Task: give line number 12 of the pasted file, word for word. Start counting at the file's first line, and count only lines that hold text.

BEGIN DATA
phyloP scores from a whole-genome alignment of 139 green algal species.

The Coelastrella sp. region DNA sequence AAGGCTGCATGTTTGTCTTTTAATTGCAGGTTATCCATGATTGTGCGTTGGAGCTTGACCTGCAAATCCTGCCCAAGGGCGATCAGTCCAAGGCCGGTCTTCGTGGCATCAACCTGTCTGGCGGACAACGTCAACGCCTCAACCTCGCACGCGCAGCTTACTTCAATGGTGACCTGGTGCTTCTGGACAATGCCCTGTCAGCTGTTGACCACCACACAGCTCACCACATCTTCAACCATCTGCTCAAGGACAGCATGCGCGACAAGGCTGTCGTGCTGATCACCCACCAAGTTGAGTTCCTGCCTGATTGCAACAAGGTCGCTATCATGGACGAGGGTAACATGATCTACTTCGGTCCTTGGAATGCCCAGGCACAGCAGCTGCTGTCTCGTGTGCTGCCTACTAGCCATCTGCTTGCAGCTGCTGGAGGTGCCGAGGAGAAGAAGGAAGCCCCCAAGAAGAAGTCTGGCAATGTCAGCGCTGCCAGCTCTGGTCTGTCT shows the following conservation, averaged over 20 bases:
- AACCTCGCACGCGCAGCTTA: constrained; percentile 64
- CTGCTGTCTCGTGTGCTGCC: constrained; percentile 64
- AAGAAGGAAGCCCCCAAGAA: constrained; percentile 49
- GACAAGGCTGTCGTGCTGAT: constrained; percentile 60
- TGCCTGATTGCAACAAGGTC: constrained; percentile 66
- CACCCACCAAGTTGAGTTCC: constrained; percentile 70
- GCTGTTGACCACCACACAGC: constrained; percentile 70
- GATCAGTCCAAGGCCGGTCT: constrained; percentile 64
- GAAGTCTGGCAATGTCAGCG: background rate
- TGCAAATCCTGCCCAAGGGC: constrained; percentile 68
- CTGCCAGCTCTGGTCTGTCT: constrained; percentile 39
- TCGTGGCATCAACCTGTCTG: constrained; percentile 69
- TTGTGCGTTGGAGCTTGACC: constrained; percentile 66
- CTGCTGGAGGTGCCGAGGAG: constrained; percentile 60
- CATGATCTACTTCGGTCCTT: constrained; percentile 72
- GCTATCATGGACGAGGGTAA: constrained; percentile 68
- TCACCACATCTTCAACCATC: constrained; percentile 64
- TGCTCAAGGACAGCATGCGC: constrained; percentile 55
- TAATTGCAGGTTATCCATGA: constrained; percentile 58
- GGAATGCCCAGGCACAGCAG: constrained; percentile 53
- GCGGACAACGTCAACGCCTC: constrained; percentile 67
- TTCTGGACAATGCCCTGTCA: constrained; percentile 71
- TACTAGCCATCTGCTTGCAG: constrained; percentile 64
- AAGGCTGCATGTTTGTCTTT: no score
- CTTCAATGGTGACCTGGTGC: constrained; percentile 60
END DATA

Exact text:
- TGCAAATCCTGCCCAAGGGC: constrained; percentile 68